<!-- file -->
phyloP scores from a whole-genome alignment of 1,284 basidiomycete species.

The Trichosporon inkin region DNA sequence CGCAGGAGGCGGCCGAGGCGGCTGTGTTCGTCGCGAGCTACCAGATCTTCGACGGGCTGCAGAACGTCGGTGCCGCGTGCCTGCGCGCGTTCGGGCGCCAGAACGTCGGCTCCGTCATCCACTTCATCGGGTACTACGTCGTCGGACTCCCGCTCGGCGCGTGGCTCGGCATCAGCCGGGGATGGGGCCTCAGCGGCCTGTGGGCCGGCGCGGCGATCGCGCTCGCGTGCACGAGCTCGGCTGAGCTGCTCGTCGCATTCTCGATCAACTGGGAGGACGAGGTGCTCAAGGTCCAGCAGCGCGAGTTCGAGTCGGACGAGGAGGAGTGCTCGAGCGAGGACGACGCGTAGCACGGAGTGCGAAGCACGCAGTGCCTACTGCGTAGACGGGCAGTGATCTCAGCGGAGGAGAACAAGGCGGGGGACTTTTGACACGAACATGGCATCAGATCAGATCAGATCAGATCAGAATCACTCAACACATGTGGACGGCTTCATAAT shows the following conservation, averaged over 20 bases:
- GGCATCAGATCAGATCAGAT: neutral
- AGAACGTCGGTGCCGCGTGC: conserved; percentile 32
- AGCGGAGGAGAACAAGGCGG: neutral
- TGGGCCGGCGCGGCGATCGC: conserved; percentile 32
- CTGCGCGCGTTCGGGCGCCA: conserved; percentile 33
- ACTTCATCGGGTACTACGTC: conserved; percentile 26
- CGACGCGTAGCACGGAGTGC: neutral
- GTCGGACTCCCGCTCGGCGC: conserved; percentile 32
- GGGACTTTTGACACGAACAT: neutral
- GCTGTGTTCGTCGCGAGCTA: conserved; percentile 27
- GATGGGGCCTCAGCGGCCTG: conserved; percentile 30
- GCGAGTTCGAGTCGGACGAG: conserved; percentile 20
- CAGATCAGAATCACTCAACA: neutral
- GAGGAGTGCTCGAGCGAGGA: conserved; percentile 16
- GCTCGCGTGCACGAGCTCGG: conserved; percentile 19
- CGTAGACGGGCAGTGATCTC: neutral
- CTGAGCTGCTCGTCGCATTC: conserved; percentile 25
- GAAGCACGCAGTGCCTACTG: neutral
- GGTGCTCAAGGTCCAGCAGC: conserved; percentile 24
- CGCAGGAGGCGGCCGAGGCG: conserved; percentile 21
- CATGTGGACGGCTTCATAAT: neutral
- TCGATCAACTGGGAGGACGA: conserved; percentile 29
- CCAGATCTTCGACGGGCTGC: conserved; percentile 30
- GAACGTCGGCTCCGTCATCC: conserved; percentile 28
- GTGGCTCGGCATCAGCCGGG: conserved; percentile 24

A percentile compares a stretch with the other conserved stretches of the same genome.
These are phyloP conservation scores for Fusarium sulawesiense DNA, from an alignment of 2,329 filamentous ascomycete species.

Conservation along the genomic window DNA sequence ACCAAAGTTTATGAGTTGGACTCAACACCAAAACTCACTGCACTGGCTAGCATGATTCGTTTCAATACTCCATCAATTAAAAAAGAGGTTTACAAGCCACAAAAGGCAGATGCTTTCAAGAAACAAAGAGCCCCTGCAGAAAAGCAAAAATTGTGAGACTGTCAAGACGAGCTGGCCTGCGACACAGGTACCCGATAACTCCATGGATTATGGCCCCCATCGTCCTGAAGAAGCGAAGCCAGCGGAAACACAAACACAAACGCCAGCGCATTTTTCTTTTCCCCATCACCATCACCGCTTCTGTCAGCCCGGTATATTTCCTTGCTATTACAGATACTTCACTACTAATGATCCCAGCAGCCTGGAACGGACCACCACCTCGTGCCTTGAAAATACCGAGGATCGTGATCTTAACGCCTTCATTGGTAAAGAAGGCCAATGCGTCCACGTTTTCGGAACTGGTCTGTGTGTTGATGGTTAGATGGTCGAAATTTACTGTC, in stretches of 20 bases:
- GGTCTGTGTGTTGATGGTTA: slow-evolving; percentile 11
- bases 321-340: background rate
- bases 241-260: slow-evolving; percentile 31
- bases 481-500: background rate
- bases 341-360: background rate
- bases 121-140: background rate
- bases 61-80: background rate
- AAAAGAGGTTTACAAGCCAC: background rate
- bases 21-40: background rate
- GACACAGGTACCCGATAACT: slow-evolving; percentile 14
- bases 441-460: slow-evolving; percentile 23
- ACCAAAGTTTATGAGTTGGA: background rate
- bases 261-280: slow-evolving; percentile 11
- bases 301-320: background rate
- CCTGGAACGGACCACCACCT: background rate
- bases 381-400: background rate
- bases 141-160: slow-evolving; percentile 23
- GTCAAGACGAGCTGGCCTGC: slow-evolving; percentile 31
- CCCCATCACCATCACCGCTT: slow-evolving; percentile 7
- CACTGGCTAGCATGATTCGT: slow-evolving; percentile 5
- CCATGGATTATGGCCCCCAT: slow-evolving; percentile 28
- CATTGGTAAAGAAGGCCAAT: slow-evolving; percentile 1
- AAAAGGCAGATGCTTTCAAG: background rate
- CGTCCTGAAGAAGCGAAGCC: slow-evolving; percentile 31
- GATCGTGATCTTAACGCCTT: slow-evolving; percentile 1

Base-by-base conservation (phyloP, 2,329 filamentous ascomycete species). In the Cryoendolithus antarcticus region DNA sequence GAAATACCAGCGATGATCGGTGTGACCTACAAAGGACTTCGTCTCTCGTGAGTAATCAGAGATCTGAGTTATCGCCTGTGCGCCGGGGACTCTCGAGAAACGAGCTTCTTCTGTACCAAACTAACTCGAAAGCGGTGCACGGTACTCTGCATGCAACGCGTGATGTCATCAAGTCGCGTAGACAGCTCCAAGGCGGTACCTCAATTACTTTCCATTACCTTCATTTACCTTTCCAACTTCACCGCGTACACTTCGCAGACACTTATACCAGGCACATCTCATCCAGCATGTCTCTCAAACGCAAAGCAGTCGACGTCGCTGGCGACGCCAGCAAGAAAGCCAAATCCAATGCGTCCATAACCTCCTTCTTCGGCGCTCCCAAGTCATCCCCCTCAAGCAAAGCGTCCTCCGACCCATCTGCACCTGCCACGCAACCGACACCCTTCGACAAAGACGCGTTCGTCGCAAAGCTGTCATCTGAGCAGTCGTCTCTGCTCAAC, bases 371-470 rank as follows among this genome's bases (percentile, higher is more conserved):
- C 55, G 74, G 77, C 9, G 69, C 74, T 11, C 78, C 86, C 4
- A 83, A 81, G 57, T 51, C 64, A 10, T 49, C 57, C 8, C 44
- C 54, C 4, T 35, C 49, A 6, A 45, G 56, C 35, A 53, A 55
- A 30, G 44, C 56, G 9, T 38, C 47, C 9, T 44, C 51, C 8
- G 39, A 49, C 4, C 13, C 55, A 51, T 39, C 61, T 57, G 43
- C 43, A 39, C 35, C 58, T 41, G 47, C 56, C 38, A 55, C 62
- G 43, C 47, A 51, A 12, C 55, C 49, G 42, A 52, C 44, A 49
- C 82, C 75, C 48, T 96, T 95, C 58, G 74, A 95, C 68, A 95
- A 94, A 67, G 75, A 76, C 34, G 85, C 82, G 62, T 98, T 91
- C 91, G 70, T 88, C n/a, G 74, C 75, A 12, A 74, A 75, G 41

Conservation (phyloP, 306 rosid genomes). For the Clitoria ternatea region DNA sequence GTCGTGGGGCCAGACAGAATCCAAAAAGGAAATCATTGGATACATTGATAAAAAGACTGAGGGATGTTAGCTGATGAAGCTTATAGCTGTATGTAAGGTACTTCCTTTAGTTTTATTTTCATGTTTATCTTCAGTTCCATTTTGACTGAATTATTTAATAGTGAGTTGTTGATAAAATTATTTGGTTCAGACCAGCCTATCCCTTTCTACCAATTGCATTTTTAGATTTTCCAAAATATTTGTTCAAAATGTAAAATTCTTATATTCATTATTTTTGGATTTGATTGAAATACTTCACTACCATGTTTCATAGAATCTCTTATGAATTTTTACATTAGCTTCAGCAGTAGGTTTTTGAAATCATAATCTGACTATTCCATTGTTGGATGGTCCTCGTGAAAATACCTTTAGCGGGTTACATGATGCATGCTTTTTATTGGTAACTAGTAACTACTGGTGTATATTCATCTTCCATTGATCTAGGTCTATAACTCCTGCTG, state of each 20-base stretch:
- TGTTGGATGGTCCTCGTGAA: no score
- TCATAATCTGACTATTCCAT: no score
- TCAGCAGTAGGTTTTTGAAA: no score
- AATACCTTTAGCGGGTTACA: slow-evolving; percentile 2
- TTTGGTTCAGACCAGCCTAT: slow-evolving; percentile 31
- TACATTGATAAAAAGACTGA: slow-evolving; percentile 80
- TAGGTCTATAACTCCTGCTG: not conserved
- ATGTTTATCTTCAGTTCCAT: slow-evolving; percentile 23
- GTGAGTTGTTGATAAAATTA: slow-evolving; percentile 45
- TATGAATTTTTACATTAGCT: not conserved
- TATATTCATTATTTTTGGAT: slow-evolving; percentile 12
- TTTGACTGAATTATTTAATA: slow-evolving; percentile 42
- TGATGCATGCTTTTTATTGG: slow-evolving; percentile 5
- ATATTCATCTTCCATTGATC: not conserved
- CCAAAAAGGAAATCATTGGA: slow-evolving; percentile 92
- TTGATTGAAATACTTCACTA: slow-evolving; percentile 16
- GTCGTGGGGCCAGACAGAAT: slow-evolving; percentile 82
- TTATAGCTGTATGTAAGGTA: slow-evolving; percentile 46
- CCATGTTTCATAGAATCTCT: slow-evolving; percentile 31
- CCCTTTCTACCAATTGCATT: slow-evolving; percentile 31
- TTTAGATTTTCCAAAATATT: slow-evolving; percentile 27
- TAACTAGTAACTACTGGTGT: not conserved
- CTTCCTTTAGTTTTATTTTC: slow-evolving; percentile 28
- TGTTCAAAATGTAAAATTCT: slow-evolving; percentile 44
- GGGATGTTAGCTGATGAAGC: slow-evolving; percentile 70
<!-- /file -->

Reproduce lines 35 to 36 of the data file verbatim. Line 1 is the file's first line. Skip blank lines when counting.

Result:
- bases 341-360: background rate
- bases 121-140: background rate